Lake Gregory, built by the British when they were ruling the roost! It’s another Lake District vibe, they built it so people had somewhere to relax and have picnics.

Bale Bazaar / Winter Market. Self explanatory I reckon this one. I was wearing every long sleeved / long legged item of clothing I had and was still cold, but my backpack is still bursting at the seams so while I could have done with an extra winter coat and some more layers, markets and shopping are something I am actively avoiding!

Hiking – loads of bloody hiking but again, I’m not one for hiking in the rain, I used to begrudge walking my dogs in the rain and I loved them more than life itself.

Plan B:

My friends decided to pack up the next day and move on to the next town. I was determined not to let the weather win and find something nice to do anyway. I hate to leave a place without finding something good about it!

I checked out of the hostel and moved into a BnB closer to the action. (When I say action I am massively exaggerating … I just mean close to the ‘centre’).

The night before we had gone for food at The Grand Indian, which was lovely, cheap, and way posher than we were dressed for. This seemed to be the only restaurant that anyone could recommend to us. I spent most of the morning in my new hotel googling places to eat but couldn’t really find anything of any interest.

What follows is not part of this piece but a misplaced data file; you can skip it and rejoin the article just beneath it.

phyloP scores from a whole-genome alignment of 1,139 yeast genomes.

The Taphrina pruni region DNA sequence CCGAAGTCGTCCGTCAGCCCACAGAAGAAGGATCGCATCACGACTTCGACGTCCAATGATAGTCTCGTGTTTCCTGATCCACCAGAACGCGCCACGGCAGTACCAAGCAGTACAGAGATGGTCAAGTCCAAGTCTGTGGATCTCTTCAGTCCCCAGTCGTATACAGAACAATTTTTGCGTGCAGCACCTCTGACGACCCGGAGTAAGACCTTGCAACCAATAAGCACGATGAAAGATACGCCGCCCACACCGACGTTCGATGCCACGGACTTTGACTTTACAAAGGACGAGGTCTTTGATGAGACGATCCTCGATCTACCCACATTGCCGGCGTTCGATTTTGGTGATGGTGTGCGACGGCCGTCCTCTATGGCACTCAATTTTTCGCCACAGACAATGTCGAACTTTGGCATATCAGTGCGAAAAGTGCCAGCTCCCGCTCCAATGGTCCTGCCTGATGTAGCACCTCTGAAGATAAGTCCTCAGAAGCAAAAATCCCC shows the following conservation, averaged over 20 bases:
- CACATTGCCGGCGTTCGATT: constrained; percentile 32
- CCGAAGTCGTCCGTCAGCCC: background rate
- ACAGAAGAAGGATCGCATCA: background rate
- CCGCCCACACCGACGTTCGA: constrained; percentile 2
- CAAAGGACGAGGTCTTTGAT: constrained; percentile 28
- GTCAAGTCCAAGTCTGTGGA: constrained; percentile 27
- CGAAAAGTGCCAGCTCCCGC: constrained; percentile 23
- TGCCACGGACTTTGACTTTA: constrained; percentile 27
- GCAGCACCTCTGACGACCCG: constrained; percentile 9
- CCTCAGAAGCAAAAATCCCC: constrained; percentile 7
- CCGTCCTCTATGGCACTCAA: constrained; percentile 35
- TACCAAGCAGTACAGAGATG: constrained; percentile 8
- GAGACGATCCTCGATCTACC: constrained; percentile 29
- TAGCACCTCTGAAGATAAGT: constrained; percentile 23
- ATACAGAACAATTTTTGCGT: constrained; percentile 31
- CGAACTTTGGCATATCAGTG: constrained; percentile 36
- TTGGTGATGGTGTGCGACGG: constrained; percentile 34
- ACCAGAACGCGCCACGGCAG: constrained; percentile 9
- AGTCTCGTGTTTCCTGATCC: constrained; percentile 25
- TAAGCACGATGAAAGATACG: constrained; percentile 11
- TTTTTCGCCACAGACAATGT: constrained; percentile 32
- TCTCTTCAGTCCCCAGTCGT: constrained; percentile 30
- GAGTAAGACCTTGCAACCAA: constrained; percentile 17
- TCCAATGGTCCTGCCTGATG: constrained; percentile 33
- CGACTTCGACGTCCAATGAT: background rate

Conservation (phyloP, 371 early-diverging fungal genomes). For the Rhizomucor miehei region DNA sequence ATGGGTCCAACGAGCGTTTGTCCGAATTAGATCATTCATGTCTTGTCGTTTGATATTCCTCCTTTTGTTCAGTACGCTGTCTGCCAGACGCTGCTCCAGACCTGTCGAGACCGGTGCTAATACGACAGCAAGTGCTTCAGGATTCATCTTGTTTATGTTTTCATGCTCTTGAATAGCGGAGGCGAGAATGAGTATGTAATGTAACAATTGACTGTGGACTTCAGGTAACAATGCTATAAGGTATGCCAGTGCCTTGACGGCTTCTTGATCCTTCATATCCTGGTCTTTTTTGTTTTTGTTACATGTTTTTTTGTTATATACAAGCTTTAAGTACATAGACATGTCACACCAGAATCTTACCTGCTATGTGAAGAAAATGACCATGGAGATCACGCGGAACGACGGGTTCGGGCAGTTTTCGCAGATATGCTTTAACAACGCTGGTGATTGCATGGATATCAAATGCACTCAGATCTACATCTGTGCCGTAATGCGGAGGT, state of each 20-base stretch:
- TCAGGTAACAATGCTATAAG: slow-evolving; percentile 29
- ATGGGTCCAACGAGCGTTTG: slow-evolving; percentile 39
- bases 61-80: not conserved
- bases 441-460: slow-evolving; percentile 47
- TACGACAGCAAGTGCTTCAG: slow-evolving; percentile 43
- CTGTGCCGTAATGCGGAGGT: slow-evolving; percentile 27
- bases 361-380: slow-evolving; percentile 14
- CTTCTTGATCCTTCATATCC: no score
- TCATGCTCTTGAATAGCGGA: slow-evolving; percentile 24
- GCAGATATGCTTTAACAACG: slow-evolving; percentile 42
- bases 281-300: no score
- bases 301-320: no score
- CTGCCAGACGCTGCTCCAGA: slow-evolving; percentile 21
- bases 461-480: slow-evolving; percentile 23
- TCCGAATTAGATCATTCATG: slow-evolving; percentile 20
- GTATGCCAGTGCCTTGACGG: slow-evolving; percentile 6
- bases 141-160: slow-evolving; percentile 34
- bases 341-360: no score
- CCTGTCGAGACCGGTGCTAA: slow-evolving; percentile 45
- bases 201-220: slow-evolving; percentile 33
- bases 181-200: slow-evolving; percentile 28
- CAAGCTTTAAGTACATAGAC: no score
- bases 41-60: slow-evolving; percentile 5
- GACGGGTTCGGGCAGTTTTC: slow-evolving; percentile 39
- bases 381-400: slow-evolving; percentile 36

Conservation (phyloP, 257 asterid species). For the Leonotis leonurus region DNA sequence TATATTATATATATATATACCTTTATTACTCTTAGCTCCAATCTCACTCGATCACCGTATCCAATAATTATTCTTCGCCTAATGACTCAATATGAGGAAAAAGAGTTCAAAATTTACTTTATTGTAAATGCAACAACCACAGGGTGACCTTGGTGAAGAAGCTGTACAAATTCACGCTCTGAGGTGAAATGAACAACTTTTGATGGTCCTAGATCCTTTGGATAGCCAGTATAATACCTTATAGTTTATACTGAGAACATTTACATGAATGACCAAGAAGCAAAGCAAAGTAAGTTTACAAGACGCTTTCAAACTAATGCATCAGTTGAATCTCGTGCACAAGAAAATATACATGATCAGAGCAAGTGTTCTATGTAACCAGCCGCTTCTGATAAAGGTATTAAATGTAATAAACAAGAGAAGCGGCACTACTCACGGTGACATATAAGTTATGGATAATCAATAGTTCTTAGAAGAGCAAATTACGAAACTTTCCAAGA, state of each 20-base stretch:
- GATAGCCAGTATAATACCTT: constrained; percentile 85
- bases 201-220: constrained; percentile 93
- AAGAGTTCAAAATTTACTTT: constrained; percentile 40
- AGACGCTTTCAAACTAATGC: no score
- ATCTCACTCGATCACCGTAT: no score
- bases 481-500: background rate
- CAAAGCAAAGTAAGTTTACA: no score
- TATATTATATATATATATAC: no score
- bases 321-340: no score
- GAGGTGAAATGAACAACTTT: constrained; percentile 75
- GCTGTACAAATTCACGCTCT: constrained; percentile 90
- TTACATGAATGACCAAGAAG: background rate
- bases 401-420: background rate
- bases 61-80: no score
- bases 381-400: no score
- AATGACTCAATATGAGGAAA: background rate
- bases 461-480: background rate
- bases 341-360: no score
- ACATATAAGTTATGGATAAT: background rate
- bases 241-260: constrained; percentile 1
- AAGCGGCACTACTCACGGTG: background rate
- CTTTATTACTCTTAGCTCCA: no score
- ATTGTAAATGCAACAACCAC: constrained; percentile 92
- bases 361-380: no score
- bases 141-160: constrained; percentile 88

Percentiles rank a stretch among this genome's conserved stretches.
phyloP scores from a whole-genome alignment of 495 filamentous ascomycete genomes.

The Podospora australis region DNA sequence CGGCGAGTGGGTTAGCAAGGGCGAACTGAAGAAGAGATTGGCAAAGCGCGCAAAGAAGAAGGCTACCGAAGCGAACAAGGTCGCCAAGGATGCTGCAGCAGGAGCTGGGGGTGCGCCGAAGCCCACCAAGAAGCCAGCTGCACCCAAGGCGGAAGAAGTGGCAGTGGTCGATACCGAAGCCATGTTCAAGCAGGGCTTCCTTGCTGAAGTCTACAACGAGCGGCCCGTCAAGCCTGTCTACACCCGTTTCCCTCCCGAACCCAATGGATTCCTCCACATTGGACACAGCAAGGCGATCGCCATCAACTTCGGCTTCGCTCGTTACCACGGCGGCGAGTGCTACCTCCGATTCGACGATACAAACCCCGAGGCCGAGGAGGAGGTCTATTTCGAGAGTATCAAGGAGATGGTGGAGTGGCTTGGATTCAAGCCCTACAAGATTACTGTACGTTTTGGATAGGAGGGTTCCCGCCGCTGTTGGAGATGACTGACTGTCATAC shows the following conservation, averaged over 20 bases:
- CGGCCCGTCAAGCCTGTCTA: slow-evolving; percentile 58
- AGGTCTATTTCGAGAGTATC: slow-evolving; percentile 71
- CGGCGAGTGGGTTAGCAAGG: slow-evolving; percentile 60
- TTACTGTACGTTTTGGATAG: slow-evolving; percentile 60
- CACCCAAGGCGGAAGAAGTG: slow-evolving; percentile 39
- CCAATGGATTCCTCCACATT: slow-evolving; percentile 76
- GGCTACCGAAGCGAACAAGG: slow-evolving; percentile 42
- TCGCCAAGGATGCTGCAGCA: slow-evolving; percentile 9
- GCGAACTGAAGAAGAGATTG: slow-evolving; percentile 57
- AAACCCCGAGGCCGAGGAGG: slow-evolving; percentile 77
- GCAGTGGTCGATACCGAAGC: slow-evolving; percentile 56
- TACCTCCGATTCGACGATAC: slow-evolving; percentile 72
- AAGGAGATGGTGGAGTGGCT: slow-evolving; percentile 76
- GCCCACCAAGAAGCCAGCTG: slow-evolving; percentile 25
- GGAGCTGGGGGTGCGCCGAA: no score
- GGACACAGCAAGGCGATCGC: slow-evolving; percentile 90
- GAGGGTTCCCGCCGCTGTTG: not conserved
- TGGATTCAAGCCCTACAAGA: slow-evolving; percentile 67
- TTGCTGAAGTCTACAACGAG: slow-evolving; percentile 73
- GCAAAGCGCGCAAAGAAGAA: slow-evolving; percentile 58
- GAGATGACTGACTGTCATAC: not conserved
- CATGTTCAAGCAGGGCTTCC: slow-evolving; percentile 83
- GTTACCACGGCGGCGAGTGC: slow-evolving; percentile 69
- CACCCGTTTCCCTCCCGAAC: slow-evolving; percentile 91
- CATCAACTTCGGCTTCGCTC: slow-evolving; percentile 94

Sadly, after walking around the town I still didn’t find anything much to report back on. I took myself for lunch in a little local looking place and had some stir fried vegetables and got back on my phone to find something to do.

Afternoon Tea at the Grand Hotel popped into a few searches. They don’t accept bookings, it starts at 3:30pm and lasts until 6pm, but it is first come first served and the best seats are at the front as they over look the beautiful grounds. So if you decide to go, try and be there for 3:30pm sharp!

I planned to head back to my hotel with enough time to shower, put on some make up and wear something slightly smarter than the leggings, hoodie and trainers I was currently in. Can’t be off to afternoon tea dressed like riff raff!

I still had a few hours to kill so I went in search of the racecourse. Horse racing was actually banned in Sri Lanka in 1956, but for some reason was allowed again in 1981. The track in Nuwara Eliya is the only surviving course in the country. I got there and nothing was really happening, a couple of horses were knocking about but nothing to write home about. Never mind.

Victoria Park:

I was wandering back to my hotel when I spotted some really, really pretty manicured gardens! Named after Queen Victoria (Little England proving it’s British ties once again) it is apparently famous for bird watching. I say apparently because I didn’t see any.

Entrance fee was 300 rupees for tourists, compared with 40 rupees for locals. *eye roll* Now that’s only £1.50 in GBP, but still … big old difference!

I spent a little while wandering around and it was beautiful, you can tell a lot of time and effort was spent making it look so nice, and I quickly didn’t begrudge the price. There were some local families sat having picnics and other tourists like me snapping away. But then it started raining. Obviously.

I sheltered under a tree for a while but then gave up and went back to my hotel to get ready for afternoon tea.